Authors: Gordon Burn
On each floor, Charlie has to punch numbers in a lock to keep us rising through the building. Our footsteps echo on the stone. Perspiration courses through Charlie’s hair, basting the ridges of fat around his neck. He has to stop every flight and a half or so to draw coolness from the walls into his back and palms and recover his breath. ‘The palace of pain’. Pain Central’. These are Hawkins’s nicknames for St Saviour’s. And waiting while Charlie engages in his small struggle it is easy to imagine pain as part of the hidden infrastructure, conduited through the central service core with the water risers and electric cabling and information systems. Pain as information; pain pathways; localised
centres of pain; the prolonged and inexpressible pain of cancer and burns and stroke, of the agonised bodies arranged in rows, waiting for the end of pain; for their white moment. The building pulsing with pain like a caved molar.
The floor numbers are painted by hand on the walls, bog-standard red on grey. When we reach 4, Charlie enters the four-digit code, then the two-letter codicil, and instructs us to wait until we get the signal from him to follow him through a second door which he opens with his computer card. ‘Affirmative!’ Heath giggles, sliding down the wall until he is resting on his haunches in this small air-pocket full of refrigerator hum and the smell of drying urine and disinfectant.
The fourth floor is the top floor of St Saviour’s. This part of it is decorated in pale pink, mocha, and tangerine, like a fashionable hairdressing salon. The same colours are prominent in the geometrical pattern of the curtains hanging at the window panels of the individual, one-and two-bed intensive-care cubicles. A nine-inch, black-and-white Ikegami monitor is tucked into a corner of the nurses’ station. It is when the picture on this flickers and switches to a set of doors reinforced with metal panels at the end of the corridor that Charlie, holding up two fingers to indicate that we have two minutes to do the necessary, gives us the all-clear.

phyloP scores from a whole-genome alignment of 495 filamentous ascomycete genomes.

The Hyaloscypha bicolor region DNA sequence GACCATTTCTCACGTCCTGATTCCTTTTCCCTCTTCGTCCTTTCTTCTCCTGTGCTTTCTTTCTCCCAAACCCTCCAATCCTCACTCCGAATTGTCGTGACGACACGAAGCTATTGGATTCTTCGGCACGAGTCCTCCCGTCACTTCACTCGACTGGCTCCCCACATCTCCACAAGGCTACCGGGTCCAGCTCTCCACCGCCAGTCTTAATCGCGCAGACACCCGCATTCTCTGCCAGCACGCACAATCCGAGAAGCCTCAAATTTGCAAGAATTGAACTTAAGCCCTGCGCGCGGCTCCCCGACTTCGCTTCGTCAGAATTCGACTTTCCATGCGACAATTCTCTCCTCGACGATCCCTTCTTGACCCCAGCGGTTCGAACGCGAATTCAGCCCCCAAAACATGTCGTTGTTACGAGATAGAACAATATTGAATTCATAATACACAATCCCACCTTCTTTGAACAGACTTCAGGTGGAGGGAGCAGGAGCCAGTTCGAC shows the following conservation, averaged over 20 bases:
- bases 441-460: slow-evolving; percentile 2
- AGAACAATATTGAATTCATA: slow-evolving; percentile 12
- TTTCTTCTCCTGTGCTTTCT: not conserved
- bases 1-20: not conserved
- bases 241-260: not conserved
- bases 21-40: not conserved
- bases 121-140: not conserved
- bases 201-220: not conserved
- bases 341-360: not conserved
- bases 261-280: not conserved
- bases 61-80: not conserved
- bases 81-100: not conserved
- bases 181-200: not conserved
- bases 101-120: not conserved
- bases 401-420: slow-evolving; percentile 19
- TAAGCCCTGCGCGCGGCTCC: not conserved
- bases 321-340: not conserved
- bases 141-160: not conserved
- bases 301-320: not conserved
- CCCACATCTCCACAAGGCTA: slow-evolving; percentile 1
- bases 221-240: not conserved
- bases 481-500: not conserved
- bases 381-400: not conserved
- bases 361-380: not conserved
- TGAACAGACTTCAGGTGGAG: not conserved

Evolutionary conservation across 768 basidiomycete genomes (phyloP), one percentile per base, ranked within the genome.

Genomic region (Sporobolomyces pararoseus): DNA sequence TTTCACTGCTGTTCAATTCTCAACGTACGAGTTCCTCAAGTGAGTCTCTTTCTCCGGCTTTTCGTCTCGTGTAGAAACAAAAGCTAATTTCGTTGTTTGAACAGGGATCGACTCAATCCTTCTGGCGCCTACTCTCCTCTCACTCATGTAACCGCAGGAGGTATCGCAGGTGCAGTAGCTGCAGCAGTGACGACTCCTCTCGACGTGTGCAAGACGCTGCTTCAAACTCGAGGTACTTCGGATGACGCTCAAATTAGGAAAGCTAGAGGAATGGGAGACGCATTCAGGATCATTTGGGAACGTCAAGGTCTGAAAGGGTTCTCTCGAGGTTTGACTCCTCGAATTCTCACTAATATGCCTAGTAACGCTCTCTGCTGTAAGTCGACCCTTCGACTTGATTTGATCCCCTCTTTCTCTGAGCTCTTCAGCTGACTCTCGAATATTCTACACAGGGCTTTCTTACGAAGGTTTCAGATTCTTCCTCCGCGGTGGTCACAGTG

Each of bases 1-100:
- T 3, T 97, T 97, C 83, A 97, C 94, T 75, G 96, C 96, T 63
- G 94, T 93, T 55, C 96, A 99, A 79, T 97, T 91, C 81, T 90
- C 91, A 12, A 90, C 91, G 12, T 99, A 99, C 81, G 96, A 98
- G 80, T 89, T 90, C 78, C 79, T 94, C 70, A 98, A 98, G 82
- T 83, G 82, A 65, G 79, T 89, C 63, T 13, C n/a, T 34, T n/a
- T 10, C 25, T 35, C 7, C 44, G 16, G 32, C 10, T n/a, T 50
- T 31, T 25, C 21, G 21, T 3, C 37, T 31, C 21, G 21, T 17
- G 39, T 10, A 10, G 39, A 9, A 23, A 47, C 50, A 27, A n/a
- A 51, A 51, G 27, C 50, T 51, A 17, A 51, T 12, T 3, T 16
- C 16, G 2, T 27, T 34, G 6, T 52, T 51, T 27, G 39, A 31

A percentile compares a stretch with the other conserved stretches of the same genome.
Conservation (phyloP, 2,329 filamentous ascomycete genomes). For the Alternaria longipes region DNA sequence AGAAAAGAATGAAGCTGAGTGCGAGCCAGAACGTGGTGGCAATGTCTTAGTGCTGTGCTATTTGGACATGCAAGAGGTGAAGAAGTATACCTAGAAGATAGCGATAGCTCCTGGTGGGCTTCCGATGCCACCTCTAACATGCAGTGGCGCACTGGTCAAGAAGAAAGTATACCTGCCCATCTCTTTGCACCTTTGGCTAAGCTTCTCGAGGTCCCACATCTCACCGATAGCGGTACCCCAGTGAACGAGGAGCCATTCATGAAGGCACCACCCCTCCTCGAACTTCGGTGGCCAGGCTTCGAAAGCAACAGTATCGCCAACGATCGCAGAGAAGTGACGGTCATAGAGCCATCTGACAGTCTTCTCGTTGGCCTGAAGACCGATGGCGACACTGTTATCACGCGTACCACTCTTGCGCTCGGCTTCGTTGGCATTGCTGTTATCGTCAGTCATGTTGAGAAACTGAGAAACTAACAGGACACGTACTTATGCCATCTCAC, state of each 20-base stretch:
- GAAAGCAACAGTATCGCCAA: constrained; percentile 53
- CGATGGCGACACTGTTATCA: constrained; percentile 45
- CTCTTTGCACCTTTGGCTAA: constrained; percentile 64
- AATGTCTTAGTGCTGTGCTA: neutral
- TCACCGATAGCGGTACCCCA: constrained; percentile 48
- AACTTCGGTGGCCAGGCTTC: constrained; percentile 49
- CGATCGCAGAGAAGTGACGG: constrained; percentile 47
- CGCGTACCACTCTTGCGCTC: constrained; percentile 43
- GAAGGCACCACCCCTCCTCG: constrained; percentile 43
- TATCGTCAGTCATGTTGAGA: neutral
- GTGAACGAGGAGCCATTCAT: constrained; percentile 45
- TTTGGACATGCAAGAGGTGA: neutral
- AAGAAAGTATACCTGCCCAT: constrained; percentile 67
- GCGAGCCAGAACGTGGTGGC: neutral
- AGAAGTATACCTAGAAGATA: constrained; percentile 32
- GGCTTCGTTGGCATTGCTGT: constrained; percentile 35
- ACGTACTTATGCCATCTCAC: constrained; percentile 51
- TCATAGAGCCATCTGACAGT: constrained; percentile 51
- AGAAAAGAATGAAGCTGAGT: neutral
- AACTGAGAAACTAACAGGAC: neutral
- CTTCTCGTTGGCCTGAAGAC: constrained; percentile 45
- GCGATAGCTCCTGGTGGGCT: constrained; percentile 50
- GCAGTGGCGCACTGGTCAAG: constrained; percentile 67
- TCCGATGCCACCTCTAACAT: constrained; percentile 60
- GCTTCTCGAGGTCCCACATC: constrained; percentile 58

Minimally prowed, subliminally contoured, the nurses’ station wouldn’t look out of place at a Club Class check-in or advertising agency reception area. It is unattended, but a waxed milk-shake carton is a sign of recent occupancy; a several-sizes-larger-than-lifesize Easter chick sits on top of a concertinaed wad of computer print-out. A single door is set into the recess directly behind the counter, and this is the door to Scott McGovern’s room.
He is invisible at first, obscured by the armoury of hissing and pistoned biotechnology ranged around the bed, submerged in the macaronic web of tubes dripping pain-killers, system suppressors, blood thinners, and diuretics into his body from above. Orange scribbles on a TV monitor show that blood is still being
pumped to the brain from the heart. Green blips on another screen show the cerebral cortex giving up the fight for control of the emotive, animal centres in the deepest layers of the brain.
The bed is raised on blocks. Above and to either side of the bed rises a reef of adorability and bright plush – fluffy bunnies and cuddly puppies, orange jumbos, day-glo hippos, slogan teddies, purple chimps; goblins and gonks in jaunty kerchiefs, homemade vests and coats. Tier upon tier of machine washability, lovability, coal-black noses, dark plastic eyes.
An Alice-band incision runs from ear to ear across McGovern’s shaved, naked head. His face seems at once palid and inflamed, his lips and nailbeds blue. He has none of the repose of the gerontomonster we have been peeping downstairs. He appears fugitive, agitated; mouth twisted, eyes fixed in a dilated state of horror. The large fixed circles are unresponsive even when the flash strobes violently against the transparent plastic structure that sits over his face. It is circular, like the spare-wheel cover on a Shogun or Subaru, and one frame has convinced Hawkins that it has to go. He rips it back where it is Velcroed around the perimeter, takes a step back, and passes the umbilical flash attachment across the bed to me.
‘Higher. Hold it higher,’ he orders after he has loosed off a trial frame. ‘Down a bit. Lower the angle. Straight at the face. Great. One more. One more.’ He is arched backwards, leaning in with his body, leaning back with his head, giving himself options, making optimum use of what can only be the sixty seconds remaining. I look at McGovern’s head, light as a larva casing, hardly denting the pillow, inundated with light, derealised in brilliance. I look away. Hawkins’s trousers are tented at the front, taut across his erection. ‘We’re nearly there. Right
the face,’ he urges. ‘We’re there.’
My hands are perspiring. My sweaty prints are on the gun. My dabs. I’m in it up to the hilt. (‘Let him have it, Chris.’)
McGovern’s face once shone with publicity – with the glamour and consciousness of advertising, of television, of innumerable photographs. And it still has an aura; it is still ‘auratic’, but in a